Wealth Check: 'Ambition is good, but this is out of reach'

Click to follow

Fauzia Begum, 18, receptionist

Personal: Currently taking a year out before starting at King's College London next year. Working as a receptionist to increase savings.

Savings: £3,000 in cash ISA.

Debts: Annual student loan of £6,170. Receiving a grant of £2,700 and a King's bursary of £1,350.

Mortgage: She is hoping to purchase a property in the near future, either for her own occupation or on a buy-to-let basis.

Fauzia Begum, 18, has an offer to study medicine at King's College London next year. She is temping as a receptionist in her gap year to add to her £3,000 savings.

Fauzia lives with her parents, but hopes to buy a property. She is interested in a flat, now in development, costing £249,995. From September, she will receive a student loan of £6,170 a year, a grant of £2,700 and a King's bursary of £1,350. By working weekends and holidays, she intends to save £3,000 a year in a high-interest savings account to pay back the fees.

Fauzia wonders if it would be possible to obtain a 100 per cent interest-only mortgage while either letting out the property or living there and renting out a room.

We sought the views of Kim Barrett of KS Barrett & Associates, Colin Jackson of Baronworth Investment Services and Rob Clifford of Mortgageforce.


Kim Barrett says it is possible to obtain a 100 per cent advance. Age doesn't matter as long as the lender is satisfied there is sufficient income to meet repayments using its own lending criteria, usually three times income. Some lenders will provide a more generous multiple of salary of anything up to five times income, but usually only for a lower loan-to-value multiple.

Providing the applicant is over 18, all lenders use a credit scoring system that relies on the applicant scoring points for lifestyle and habits. Existing credit-card use and being a telephone user score points, but few 18-year-olds will have generated enough points.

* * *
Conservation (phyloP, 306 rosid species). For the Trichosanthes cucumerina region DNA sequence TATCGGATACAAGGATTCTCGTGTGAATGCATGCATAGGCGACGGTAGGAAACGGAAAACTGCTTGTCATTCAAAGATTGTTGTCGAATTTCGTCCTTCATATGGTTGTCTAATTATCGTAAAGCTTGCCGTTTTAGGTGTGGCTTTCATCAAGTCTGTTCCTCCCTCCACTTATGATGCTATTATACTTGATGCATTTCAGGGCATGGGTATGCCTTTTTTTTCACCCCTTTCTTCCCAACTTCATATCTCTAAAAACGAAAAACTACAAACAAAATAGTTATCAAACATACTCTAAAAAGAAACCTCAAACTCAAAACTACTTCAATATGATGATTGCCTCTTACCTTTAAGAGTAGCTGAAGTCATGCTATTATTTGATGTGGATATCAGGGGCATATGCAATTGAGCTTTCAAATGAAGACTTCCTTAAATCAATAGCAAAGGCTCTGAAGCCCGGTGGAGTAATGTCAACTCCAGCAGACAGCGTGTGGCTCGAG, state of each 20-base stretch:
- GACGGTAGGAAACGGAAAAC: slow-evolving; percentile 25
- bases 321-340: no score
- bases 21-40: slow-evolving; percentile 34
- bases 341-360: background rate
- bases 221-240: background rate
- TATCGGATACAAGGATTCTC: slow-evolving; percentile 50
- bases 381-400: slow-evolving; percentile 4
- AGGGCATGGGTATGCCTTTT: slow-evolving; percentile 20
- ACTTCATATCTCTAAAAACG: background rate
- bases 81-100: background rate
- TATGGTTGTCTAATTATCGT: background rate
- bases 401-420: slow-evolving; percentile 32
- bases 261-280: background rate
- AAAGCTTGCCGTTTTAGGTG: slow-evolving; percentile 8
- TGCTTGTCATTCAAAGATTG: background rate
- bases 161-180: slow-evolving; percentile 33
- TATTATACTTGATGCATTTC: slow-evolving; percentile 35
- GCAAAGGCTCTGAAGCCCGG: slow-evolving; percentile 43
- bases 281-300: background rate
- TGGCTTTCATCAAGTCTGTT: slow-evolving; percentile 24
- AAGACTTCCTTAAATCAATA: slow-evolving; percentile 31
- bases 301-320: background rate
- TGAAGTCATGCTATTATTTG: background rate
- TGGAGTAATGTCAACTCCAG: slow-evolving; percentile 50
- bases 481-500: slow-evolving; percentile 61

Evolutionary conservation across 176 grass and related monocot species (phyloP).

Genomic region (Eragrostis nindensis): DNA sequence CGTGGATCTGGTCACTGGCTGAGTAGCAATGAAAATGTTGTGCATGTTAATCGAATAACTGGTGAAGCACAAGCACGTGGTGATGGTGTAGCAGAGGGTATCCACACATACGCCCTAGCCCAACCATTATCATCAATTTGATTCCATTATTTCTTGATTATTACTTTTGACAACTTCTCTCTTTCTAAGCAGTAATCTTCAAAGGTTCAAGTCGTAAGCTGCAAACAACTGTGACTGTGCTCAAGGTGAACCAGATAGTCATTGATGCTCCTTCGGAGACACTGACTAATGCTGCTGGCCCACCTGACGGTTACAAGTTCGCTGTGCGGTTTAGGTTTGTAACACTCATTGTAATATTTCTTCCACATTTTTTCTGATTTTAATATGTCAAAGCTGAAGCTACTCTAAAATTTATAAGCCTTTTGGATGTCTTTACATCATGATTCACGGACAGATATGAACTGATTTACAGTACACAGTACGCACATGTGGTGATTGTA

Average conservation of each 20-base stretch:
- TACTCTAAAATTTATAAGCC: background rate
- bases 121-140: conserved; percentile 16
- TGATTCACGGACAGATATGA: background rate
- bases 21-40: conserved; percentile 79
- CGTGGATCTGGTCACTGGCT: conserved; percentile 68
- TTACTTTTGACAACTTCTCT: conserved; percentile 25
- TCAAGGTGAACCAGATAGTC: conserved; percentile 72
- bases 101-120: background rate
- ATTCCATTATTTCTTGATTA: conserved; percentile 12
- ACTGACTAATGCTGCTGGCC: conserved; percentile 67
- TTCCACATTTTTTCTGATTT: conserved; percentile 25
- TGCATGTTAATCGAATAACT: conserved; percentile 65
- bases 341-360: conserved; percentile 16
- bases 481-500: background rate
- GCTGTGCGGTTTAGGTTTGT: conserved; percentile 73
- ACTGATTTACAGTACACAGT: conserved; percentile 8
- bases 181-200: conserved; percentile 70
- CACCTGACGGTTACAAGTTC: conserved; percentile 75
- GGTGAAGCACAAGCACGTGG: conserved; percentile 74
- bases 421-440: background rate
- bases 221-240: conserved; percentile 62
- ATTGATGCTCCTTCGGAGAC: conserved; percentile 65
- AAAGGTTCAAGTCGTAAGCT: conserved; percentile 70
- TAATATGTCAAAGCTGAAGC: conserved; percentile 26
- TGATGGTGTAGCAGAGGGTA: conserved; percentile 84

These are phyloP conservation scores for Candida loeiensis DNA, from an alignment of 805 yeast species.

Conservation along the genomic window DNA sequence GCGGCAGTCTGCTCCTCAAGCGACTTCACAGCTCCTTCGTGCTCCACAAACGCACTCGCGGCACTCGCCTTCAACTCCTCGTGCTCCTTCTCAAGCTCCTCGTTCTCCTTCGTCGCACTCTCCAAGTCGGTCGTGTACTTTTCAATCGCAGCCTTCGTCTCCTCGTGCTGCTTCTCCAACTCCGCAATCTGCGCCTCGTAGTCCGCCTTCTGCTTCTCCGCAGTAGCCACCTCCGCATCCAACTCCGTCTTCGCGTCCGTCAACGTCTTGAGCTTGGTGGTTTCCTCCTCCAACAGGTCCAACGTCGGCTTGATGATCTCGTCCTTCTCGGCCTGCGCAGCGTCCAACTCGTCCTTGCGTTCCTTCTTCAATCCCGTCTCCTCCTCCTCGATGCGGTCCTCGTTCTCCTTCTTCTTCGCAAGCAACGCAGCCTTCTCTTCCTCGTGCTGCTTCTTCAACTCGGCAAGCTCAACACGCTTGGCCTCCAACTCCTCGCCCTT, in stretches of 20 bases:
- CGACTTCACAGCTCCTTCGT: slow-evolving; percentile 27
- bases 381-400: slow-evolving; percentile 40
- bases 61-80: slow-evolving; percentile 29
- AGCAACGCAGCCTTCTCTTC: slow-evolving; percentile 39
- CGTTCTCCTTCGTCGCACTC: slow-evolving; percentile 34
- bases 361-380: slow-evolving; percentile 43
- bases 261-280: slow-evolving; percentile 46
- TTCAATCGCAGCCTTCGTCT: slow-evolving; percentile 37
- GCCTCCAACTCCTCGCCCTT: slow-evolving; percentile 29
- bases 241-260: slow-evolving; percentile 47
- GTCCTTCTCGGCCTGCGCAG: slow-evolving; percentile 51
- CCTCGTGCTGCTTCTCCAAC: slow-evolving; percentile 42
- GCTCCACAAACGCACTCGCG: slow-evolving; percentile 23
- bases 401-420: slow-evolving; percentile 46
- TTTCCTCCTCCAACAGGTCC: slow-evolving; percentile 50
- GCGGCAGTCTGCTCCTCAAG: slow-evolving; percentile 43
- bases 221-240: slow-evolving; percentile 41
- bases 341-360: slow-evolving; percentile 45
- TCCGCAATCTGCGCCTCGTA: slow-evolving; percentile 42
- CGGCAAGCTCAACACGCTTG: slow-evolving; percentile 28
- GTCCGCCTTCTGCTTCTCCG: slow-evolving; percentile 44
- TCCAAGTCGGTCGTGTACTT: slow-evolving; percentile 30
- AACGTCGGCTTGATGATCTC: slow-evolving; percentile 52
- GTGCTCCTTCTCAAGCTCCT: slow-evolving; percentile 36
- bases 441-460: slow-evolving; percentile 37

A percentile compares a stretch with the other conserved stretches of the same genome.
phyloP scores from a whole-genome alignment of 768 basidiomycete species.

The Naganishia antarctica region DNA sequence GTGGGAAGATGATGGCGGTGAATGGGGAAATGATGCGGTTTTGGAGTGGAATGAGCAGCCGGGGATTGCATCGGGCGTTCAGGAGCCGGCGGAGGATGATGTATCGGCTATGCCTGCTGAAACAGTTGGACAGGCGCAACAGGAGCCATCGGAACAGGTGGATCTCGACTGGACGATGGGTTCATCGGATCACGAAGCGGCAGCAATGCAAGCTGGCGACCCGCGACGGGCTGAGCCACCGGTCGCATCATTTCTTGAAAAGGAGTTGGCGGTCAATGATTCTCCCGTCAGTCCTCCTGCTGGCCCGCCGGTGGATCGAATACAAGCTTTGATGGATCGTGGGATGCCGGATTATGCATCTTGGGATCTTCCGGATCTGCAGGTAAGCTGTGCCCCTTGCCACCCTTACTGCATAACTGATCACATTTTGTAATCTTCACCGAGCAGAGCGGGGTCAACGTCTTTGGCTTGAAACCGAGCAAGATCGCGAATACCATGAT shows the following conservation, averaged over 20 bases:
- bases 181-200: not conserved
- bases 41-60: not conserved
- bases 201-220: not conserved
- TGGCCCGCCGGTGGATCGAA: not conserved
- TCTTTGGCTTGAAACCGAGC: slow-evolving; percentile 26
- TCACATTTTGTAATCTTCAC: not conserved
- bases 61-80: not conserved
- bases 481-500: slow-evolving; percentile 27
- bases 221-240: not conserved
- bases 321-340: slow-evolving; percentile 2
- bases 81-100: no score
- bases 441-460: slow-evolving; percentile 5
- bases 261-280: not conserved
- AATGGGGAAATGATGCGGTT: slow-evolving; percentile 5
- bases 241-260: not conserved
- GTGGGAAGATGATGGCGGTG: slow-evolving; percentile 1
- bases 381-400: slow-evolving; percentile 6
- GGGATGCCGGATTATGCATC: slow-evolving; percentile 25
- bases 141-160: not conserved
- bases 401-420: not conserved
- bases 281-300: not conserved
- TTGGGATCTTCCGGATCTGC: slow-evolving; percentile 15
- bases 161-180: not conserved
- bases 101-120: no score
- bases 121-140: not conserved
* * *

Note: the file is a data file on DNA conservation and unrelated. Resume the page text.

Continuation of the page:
Colin Jackson agrees that Fauzia wouldn't find a lender willing to grant a 100 per cent mortgage for a buy-to-let. If she chose a mortgage for her own occupation she has insufficient income before taking into account eventual liabilities such as her student loan. If she were to live in the flat, she may be prevented from letting all or part of it by the terms of the mortgage (though she may be able to take a lodger). If Fauzia was relying on rent to pay the mortgage and the tenants defaulted, or she had a period when the flat was not tenanted, she could not make the repayments. She would need more savings than she has to cover fees, stamp duty and furniture.

Fauzia's most significant challenge is obtaining a 100 per cent mortgage, says Rob Clifford, as buy-to-let loans almost always demand a 15 per cent deposit at least.


Fauzia simply does not now have the income to buy such a property, says Barrett. A loan this size will generate annual interest of £10,687.28, using a base rate of 1.5 per cent. And Fauzia must still meet the other costs of owning a property.

She could choose to take permanent employment, suggests Clifford, in which case First Active or Freedom Lending might consider her as a buy-to-let borrower, but most lenders impose a minimum age of 21. Some lenders will base the lending decision on rental income, should she let the property in its entirety. On an interest-only mortgage, monthly repayments would be about £800; with a standard buy-to-let rental calculation of 125 per cent of mortgage payment, the valuer would have to agree that the property would fetch at least £250 per week rent.

An option would be to involve her parents in the mortgage as a joint applicant or guarantor. If they can fund an 11 to 15 per cent deposit, some lenders would consider her current personal circumstances and she could expect to get a reasonably priced mortgage deal, such as 5.45 per cent fixed for three years.


Jackson says that if Fauzia is intent on buying a property, she has two options. She could buy jointly with friends or family. However, this can be fraught with danger as the borrowers are jointly and severally liable for the mortgage. If a joint buyer stopped paying their share of the mortgage, Fauzia could be liable for all of it. Also, the joint buyers would need sufficient income; in this case, probably in excess of £70,000 p.a.

An alternative would be for Fauzia to consider a Housing Association property, continues Jackson. Very often these are less expensive and pitched at the first-time buyer.

Ambition is to be admired. In this case, however, Fauzia's ambition is way out of her reach for now.

Looking for credit card or current account deals? Search here